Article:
• Gallery photo

Economic independence and security

Category: 
Social Change

In our last blog, we talked about the importance of finding support for women leaving an abusive partner and the multiple barriers they face in leaving; today we’ll talk about another barrier - financial security.

Carla, a program participant with YWCA Single Mother’s Support Services remembers her ordeal.

“We were living up north when the abuse started; initially it was mild but when I got pregnant it escalated; he choked me, broke my tooth, threw me on the ground.”

Emotional and financial abuse soon followed; Carla had to hand over her savings and couldn’t access their joint bank account.

Carla is not alone; according to Statistics Canada, over 20% of spousal abuse victims reported that they were denied information about or access to family income.  

You may ask yourself, why is this an issue? It’s an issue because controlling money and access to money is another way to have power over someone. The abuser’s goal is to ensure that his partner becomes financially dependent on him; creating financial instability and preventing her from leaving him.

It can be easy to spot signs of physical abuse but financial abuse can be more subtle.  

So what is financial abuse? How does it limit a woman from leaving an abusive relationship and what can we do about it?

Financial abuse can include:

  • Rigidly controlling family finances/not sharing decision making about family finances
  • Providing an allowance and closely monitoring what is bought
  • Refusing to provide money for essentials
  • Denying access to earnings or family income
  • Forbidding or restricting her ability to work or go to work
  • Not taking equal responsibility for child rearing and refusing to contribute to paying for childcare so that she can’t work
  • Sabotaging her employment
  • Denying information regarding the finances, such as the mortgage information, shared bank accounts or records
  • Not allowing women to have a bank account, a debit card or a credit card
  • Stealing from her or maxing out her credit card
  • Using her personal information to obtain credit, without her permission
  • Refusing to sponsor a spouse so that she is legally unable to work in Canada
  • Non-payment or irregular payment of child support post-separation

When a woman is thinking about leaving an abusive relationship, she often has to consider:

  • Does she have enough money to find alternate accommodation?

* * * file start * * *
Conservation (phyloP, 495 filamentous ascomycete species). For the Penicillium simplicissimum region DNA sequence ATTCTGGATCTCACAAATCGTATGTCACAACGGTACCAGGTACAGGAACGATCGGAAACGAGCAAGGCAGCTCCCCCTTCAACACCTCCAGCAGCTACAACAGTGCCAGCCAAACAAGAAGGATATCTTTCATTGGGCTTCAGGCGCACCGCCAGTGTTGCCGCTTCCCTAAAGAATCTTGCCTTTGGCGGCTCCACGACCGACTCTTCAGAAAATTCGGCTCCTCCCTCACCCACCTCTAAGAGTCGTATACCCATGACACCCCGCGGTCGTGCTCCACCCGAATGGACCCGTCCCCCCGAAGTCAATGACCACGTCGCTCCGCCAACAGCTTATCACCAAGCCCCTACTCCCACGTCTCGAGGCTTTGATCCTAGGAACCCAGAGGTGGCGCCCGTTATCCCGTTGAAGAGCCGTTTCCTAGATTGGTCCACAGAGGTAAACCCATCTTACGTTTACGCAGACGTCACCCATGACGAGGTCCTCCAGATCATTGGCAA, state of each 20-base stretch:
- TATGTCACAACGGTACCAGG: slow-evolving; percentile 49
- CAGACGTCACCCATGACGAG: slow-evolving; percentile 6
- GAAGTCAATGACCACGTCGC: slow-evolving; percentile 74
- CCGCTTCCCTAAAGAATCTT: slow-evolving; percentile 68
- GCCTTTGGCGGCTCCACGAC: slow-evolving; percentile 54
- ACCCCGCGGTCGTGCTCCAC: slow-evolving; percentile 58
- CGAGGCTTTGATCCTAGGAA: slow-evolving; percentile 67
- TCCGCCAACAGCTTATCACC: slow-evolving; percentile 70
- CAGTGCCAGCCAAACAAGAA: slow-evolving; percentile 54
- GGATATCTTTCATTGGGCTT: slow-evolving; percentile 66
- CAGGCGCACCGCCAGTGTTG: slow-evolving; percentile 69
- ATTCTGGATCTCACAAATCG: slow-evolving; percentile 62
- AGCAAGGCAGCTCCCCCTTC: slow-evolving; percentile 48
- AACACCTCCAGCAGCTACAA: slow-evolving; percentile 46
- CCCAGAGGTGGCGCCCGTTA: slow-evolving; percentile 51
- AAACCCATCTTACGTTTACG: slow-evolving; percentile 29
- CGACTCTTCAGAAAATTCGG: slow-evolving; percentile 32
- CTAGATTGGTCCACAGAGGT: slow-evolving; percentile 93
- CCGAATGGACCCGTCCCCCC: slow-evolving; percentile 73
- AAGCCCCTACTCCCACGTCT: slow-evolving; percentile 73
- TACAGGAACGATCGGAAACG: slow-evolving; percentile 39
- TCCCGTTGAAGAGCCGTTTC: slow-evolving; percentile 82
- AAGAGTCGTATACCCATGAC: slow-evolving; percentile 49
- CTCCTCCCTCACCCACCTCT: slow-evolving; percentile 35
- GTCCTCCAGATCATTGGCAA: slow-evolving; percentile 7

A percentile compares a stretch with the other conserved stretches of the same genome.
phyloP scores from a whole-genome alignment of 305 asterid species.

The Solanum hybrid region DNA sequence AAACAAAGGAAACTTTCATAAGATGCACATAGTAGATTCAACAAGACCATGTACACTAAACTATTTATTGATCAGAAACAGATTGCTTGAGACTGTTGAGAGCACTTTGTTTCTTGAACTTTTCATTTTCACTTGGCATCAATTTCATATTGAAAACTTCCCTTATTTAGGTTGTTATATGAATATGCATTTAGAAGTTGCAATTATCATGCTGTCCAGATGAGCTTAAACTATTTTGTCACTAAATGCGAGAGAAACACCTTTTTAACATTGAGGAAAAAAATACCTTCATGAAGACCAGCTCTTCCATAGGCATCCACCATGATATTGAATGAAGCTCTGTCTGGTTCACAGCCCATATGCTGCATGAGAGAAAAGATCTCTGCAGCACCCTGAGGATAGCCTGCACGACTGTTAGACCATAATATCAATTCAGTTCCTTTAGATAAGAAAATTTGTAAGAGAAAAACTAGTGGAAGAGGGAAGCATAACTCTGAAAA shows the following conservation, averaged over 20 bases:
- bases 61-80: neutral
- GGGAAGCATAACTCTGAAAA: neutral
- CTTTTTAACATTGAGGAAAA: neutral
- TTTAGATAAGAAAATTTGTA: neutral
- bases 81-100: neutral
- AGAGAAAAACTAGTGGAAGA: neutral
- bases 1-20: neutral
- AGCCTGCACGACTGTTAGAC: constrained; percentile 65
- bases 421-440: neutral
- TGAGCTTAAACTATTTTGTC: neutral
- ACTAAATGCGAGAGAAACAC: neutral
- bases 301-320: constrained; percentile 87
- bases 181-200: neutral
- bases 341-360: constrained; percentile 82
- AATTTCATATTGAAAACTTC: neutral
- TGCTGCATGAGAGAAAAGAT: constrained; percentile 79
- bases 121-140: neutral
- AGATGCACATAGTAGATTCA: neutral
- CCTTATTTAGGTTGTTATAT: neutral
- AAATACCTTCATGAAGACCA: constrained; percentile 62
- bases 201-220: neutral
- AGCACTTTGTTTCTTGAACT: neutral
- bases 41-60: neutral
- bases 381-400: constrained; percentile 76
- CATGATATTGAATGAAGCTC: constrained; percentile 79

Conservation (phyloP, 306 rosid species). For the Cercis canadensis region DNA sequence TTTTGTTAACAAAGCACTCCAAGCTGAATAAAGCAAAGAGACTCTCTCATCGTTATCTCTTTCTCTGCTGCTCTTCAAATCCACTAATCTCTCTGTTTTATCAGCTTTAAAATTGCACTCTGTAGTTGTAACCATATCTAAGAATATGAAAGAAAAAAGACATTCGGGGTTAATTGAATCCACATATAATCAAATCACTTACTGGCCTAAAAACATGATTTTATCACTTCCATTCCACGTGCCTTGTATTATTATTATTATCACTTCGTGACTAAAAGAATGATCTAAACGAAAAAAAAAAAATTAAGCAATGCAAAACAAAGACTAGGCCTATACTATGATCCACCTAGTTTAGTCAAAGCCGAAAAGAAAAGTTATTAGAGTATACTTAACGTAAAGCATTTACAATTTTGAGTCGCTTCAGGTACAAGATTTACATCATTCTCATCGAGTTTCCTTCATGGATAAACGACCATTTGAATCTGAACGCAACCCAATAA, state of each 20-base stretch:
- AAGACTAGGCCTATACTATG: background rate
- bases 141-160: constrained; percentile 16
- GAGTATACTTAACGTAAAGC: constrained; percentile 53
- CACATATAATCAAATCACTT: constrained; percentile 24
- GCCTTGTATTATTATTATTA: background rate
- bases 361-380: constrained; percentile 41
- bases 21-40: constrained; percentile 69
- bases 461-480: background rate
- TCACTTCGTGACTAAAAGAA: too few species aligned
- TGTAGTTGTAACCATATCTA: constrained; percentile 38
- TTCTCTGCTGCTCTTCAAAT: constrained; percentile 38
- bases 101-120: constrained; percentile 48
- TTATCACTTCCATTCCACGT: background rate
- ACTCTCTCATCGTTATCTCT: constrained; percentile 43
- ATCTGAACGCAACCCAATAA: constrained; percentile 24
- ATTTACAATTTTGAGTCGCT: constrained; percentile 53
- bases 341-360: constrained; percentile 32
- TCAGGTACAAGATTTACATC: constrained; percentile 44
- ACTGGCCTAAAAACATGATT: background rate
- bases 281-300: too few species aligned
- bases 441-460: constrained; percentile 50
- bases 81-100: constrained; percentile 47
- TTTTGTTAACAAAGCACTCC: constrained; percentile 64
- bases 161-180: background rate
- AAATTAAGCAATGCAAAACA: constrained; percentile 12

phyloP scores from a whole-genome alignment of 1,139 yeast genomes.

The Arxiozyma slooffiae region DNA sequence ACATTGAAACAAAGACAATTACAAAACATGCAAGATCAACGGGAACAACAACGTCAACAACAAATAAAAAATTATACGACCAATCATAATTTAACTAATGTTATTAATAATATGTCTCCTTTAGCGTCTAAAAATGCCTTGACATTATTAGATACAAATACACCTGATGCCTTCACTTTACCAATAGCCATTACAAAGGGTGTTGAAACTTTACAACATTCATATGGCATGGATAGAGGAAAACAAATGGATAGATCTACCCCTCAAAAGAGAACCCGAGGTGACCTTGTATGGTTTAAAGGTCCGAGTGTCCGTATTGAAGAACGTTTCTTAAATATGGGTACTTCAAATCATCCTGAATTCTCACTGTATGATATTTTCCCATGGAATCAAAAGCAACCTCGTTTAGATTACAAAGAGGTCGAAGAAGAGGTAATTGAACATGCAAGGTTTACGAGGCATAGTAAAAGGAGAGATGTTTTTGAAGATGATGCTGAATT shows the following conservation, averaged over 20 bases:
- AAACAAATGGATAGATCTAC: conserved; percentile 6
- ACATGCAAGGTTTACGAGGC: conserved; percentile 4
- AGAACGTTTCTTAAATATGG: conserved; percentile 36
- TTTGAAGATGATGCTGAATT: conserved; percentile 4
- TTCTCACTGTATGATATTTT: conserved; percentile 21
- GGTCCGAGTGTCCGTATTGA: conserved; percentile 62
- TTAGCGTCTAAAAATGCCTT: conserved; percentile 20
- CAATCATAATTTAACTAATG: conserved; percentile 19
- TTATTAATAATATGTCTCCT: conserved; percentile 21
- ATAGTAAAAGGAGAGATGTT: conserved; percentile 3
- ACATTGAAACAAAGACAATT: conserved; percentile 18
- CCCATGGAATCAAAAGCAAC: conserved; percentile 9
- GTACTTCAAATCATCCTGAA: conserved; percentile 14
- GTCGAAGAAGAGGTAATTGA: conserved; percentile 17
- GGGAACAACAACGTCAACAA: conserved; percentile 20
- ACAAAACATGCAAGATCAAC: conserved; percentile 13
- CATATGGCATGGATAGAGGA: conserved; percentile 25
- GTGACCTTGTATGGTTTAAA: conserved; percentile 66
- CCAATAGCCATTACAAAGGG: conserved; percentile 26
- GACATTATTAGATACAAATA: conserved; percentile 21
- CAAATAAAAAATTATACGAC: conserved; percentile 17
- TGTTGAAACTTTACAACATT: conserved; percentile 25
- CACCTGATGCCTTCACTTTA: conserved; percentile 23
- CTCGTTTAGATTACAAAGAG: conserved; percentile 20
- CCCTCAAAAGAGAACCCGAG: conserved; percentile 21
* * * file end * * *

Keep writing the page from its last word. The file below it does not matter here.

• Will she be able to feed herself and her children?
  • Who will care for her children if she’s at school or working? How will she pay for necessary medication?
  • What transportation will she have access to?

These are the questions that often trap a woman in an abusive relationship or cause her to return. Even when a woman has left a violent partner, she may experience escalating financial abuse. The abuser will often drain assets or accounts, leaving her further trapped in poverty, and refuse to pay court ordered child support or spousal support regularly, or at all.

Financial independence and security is necessary to eliminate violence against women. Studies show that as the gender pay gap narrows violence against women by their intimate partner decreases. However, at the current speed, it will take women another 75 years to achieve pay equity.

How can we help?

We live in a society where talking about money can be uncomfortable. But financial independence is a critical component of living independently, with choices, and free from violence. Start early by talking to kids about financial literally.

In addition, adequate access to social and financial supports like child care, housing, education, employment and other opportunities are what enable women in abusive situations to  make it on their own. They need hope and support so they can plan for their future, and the future of their children, outside an abusive relationship. And only through our collective efforts we can help women achieve their economic independence, thus speeding up the pace of women’s equality.  

At the YWCA, we work to ensure that single mothers have appropriate housing as they and their children are at great risk of living in unsafe and unhealthy environments. We operate two second-stage transition houses for women who have experienced abuse; we also operate five long-term safe, affordable housing communities for single mothers; we are seeing a longer waiting lists for all our housing and with limited rental stocks suitable for families the need for safe, affordable family housing has never been greater. Support the YWCA in advocating for appropriate housing, gender equality and living free from violence.

 

Why doesn’t she just leave? It’s not that easy.

YWCA Week without Violence (October 13-19) is a national week of violence prevention. To learn more about #NotThatEasy visit our campaign page. Tomorrow, we will talk about safety - another barrier of leaving abusive relationships. So stay tuned.

Add new comment

Plain text

  • No HTML tags allowed.
  • Web page addresses and e-mail addresses turn into links automatically.
  • Lines and paragraphs break automatically.